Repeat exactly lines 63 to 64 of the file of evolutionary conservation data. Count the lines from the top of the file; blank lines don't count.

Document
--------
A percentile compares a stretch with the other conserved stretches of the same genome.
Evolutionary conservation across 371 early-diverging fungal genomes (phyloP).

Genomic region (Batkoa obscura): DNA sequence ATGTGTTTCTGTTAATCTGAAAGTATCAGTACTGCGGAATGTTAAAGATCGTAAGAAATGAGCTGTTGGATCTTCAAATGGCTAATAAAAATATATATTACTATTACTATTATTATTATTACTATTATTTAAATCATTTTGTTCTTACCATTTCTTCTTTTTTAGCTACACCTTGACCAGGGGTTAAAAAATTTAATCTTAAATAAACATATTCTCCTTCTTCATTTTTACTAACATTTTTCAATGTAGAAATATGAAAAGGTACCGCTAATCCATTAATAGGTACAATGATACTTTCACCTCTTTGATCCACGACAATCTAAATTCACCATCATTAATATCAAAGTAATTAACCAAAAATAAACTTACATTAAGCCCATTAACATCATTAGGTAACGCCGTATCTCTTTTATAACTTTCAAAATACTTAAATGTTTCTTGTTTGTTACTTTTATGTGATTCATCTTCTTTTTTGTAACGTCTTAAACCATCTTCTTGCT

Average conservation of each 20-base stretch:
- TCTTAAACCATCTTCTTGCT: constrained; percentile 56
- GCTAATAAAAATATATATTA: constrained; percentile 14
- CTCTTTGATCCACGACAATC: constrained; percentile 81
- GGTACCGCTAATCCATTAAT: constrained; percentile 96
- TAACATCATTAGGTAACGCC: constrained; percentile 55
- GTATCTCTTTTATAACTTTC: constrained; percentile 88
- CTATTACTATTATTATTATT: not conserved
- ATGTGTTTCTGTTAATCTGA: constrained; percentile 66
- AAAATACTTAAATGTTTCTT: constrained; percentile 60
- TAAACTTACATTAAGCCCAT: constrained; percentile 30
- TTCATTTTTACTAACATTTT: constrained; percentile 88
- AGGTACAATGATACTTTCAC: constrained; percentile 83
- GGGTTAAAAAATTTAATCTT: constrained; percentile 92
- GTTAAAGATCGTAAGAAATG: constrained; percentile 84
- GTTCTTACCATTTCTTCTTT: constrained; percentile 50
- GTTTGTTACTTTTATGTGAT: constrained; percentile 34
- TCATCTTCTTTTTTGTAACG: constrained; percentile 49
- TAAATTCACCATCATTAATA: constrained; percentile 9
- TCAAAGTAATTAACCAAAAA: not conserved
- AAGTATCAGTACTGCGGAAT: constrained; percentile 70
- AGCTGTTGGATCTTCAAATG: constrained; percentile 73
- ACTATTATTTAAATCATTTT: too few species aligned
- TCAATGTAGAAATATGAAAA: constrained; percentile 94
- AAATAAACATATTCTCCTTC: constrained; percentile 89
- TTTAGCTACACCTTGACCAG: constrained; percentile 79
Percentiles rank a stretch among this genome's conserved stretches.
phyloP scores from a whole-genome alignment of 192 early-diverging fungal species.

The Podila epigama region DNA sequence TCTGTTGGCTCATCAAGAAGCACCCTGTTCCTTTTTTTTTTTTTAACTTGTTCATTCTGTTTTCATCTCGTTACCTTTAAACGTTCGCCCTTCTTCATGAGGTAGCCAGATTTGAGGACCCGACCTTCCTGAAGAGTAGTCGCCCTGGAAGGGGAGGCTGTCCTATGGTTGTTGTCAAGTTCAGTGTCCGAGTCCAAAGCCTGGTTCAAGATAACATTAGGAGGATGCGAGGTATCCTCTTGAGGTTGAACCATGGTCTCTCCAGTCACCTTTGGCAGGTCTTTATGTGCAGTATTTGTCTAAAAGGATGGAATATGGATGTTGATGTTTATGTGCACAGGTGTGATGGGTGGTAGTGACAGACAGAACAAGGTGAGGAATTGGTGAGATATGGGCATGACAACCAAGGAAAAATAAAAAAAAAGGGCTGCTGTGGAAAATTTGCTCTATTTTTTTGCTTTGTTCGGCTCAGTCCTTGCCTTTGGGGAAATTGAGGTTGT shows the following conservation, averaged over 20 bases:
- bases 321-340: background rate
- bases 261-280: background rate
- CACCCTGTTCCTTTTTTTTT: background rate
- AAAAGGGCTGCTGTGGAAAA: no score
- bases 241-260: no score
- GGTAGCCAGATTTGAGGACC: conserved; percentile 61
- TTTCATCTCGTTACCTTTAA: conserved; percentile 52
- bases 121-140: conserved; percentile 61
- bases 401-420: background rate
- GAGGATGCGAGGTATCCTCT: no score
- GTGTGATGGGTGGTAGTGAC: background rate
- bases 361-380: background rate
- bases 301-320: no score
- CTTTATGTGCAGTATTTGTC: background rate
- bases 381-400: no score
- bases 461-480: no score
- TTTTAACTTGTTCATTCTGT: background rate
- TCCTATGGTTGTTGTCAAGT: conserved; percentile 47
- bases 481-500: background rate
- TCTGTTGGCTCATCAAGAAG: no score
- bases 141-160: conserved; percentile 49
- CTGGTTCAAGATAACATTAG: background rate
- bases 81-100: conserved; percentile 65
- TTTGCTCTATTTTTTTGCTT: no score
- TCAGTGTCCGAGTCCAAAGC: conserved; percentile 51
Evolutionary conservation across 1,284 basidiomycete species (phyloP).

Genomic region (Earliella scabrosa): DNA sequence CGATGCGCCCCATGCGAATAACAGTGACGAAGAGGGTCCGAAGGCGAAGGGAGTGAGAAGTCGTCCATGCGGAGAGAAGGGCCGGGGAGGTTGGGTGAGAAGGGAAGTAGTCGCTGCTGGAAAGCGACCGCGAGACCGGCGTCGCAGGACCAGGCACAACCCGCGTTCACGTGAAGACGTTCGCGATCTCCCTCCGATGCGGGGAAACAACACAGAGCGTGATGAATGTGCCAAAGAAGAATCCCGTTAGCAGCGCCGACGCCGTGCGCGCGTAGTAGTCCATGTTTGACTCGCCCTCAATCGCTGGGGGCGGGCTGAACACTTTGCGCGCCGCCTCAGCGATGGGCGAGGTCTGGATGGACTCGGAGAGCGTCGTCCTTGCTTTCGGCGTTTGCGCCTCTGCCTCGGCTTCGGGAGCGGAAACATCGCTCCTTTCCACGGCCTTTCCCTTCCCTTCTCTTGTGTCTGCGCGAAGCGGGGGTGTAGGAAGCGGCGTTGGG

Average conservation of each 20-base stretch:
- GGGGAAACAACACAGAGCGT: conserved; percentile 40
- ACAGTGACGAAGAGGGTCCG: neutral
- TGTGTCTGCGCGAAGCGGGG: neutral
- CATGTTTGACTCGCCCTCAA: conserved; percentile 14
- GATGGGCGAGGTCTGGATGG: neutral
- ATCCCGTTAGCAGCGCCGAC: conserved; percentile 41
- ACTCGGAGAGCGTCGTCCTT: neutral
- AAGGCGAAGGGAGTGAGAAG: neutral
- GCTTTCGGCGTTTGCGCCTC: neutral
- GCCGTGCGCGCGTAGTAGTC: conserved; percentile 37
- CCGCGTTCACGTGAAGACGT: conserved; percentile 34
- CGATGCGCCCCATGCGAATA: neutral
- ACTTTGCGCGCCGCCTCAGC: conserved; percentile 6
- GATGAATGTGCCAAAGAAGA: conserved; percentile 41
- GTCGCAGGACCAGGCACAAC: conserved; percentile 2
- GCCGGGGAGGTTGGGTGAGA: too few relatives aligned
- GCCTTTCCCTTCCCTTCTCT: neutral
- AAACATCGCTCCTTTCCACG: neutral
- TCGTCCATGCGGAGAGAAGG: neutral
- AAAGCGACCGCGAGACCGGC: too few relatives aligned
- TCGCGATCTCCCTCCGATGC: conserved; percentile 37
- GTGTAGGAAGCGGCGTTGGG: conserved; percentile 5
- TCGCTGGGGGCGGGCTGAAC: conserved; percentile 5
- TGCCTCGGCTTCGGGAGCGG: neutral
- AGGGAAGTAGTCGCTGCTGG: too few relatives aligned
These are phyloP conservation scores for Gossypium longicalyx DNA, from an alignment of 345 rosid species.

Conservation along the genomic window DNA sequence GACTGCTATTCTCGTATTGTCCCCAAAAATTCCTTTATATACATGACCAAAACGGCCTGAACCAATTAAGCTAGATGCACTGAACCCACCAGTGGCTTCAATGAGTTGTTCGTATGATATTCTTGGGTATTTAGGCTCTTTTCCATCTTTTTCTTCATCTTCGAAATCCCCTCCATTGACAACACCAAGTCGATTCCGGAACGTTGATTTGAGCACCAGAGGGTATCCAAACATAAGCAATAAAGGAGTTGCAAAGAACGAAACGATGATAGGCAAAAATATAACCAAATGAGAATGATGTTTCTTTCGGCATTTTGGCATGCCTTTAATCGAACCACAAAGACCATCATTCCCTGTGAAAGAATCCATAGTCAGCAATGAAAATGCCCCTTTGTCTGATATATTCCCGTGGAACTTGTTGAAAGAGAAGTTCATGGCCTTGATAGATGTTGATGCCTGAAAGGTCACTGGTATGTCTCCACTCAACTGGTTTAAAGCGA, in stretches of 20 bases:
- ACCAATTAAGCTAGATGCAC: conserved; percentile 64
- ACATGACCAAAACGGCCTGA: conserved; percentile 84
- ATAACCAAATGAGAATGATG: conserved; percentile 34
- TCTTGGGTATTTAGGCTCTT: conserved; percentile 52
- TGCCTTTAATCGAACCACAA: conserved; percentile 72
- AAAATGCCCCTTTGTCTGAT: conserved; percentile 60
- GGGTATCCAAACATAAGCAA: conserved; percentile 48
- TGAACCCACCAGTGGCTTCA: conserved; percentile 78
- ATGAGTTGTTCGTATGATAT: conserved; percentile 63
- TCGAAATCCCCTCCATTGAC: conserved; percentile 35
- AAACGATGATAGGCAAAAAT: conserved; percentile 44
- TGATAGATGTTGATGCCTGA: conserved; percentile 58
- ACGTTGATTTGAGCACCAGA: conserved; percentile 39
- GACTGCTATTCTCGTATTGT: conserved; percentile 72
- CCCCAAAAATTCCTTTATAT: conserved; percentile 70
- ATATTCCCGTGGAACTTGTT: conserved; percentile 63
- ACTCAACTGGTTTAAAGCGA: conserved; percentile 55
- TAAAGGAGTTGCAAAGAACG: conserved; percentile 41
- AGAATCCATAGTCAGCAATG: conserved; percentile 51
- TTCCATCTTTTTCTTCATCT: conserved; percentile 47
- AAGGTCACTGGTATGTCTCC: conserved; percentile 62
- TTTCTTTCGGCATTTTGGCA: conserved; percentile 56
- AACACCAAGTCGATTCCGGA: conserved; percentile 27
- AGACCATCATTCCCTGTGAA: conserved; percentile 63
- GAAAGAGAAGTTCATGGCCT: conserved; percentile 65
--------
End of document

- TGTGTCTGCGCGAAGCGGGG: neutral
- CATGTTTGACTCGCCCTCAA: conserved; percentile 14